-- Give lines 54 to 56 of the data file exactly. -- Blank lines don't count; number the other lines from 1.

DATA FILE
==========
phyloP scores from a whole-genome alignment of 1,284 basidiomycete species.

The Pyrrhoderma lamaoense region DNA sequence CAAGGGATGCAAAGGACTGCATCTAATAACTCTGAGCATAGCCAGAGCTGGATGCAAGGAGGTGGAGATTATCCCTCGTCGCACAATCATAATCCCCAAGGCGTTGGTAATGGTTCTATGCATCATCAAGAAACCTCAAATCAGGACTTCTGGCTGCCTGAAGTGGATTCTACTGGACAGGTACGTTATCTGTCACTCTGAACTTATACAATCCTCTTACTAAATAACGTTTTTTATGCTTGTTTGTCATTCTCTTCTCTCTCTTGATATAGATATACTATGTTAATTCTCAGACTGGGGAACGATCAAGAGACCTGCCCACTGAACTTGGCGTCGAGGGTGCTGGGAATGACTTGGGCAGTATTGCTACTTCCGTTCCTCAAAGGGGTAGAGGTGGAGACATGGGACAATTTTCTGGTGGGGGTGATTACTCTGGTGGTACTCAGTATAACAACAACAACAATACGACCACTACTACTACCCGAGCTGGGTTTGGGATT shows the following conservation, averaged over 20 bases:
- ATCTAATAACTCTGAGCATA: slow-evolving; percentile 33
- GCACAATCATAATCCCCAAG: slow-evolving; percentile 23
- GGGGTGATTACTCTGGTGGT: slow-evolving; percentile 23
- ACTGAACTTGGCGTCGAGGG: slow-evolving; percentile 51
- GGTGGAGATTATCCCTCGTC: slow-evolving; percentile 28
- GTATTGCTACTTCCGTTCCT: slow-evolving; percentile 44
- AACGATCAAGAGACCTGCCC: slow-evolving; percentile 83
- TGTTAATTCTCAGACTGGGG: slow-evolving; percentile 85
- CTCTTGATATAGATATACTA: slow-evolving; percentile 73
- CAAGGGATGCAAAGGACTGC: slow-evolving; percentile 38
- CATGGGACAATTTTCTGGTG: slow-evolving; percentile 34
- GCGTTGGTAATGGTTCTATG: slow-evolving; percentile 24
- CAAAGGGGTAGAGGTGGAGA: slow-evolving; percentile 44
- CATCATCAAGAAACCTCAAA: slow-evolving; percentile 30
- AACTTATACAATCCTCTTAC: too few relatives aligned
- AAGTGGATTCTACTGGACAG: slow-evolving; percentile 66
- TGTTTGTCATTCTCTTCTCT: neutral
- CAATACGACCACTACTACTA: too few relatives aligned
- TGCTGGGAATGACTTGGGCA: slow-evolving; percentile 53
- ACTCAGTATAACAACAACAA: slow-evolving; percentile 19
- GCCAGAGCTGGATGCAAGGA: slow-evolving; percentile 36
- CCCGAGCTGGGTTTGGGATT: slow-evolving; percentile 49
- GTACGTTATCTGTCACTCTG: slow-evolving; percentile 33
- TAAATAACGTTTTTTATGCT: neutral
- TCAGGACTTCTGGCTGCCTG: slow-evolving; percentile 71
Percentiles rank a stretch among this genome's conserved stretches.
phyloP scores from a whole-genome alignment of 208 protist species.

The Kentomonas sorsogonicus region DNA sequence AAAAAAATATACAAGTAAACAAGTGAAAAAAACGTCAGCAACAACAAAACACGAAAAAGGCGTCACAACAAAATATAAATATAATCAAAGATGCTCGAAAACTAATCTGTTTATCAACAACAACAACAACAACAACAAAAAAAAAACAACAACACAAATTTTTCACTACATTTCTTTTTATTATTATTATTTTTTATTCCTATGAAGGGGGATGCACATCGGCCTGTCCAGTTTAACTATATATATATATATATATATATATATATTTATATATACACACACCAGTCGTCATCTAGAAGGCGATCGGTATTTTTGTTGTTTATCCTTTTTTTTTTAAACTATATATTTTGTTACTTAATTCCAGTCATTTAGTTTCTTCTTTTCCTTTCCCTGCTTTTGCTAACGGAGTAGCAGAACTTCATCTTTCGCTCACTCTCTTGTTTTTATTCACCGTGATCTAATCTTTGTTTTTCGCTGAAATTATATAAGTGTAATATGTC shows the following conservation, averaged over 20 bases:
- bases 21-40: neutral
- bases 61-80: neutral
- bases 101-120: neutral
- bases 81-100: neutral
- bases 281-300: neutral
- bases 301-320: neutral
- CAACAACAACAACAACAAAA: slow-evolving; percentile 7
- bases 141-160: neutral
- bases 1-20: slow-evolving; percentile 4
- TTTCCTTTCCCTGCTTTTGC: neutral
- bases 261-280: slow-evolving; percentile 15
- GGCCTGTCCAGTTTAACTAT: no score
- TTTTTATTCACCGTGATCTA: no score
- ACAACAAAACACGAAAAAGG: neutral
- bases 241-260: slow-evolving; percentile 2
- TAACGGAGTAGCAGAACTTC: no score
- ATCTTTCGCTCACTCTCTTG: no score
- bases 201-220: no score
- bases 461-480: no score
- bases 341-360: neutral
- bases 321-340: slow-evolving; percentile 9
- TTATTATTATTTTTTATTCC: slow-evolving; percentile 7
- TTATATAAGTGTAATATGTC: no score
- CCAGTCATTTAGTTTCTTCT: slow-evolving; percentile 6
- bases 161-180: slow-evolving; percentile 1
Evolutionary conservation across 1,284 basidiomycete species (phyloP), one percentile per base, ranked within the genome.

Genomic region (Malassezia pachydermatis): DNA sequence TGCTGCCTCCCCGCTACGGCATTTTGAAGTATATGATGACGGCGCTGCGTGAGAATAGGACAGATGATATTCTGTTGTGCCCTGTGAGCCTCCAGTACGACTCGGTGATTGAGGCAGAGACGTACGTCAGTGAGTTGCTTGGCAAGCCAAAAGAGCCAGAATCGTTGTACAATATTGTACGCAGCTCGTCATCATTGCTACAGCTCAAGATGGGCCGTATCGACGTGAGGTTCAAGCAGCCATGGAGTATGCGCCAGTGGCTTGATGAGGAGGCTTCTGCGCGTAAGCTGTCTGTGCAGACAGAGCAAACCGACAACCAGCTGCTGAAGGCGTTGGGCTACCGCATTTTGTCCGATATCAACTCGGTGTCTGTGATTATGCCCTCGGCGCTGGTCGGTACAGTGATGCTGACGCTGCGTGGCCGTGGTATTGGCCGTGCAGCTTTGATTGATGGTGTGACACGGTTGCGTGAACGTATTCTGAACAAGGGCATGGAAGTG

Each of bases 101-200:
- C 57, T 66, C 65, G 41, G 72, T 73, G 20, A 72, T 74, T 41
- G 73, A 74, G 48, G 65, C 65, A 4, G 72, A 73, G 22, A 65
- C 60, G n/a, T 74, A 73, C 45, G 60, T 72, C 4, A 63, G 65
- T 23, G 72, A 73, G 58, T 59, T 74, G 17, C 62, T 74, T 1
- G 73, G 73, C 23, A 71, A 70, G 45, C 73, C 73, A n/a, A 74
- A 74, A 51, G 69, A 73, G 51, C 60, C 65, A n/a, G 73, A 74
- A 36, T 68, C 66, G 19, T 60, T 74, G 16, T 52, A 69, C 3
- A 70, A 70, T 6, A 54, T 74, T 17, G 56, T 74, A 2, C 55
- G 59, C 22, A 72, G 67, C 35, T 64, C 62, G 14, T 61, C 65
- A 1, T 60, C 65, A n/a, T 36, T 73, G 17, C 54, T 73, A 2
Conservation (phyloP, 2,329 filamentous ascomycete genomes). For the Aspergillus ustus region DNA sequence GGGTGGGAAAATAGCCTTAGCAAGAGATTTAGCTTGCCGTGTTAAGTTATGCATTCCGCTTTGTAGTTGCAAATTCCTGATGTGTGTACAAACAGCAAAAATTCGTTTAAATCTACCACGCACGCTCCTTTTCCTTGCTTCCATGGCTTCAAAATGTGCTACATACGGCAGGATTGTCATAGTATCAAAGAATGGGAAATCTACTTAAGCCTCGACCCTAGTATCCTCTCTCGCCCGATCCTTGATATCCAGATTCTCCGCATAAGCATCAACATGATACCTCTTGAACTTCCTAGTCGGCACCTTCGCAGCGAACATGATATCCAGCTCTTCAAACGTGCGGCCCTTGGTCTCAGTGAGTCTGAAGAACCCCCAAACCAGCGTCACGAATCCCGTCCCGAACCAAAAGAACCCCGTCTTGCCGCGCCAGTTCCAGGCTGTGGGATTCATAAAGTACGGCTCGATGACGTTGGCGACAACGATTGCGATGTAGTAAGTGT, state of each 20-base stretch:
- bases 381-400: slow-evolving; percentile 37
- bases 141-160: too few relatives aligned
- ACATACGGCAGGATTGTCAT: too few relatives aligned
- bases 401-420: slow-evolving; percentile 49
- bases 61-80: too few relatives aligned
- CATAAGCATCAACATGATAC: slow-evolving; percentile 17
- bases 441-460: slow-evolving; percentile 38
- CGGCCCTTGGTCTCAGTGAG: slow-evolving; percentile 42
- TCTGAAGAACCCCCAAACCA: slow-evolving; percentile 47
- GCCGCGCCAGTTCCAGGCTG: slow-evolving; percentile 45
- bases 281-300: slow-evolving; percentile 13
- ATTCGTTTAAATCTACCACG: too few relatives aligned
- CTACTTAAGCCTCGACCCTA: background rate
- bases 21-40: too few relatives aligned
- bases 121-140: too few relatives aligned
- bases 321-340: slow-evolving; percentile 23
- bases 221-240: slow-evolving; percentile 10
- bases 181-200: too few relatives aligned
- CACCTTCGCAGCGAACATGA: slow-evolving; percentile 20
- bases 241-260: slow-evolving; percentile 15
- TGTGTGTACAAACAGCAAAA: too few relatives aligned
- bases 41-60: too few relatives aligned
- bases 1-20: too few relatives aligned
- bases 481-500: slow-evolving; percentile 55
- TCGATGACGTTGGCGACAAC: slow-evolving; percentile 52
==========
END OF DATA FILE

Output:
- CCAGTCATTTAGTTTCTTCT: slow-evolving; percentile 6
- bases 161-180: slow-evolving; percentile 1
Evolutionary conservation across 1,284 basidiomycete species (phyloP), one percentile per base, ranked within the genome.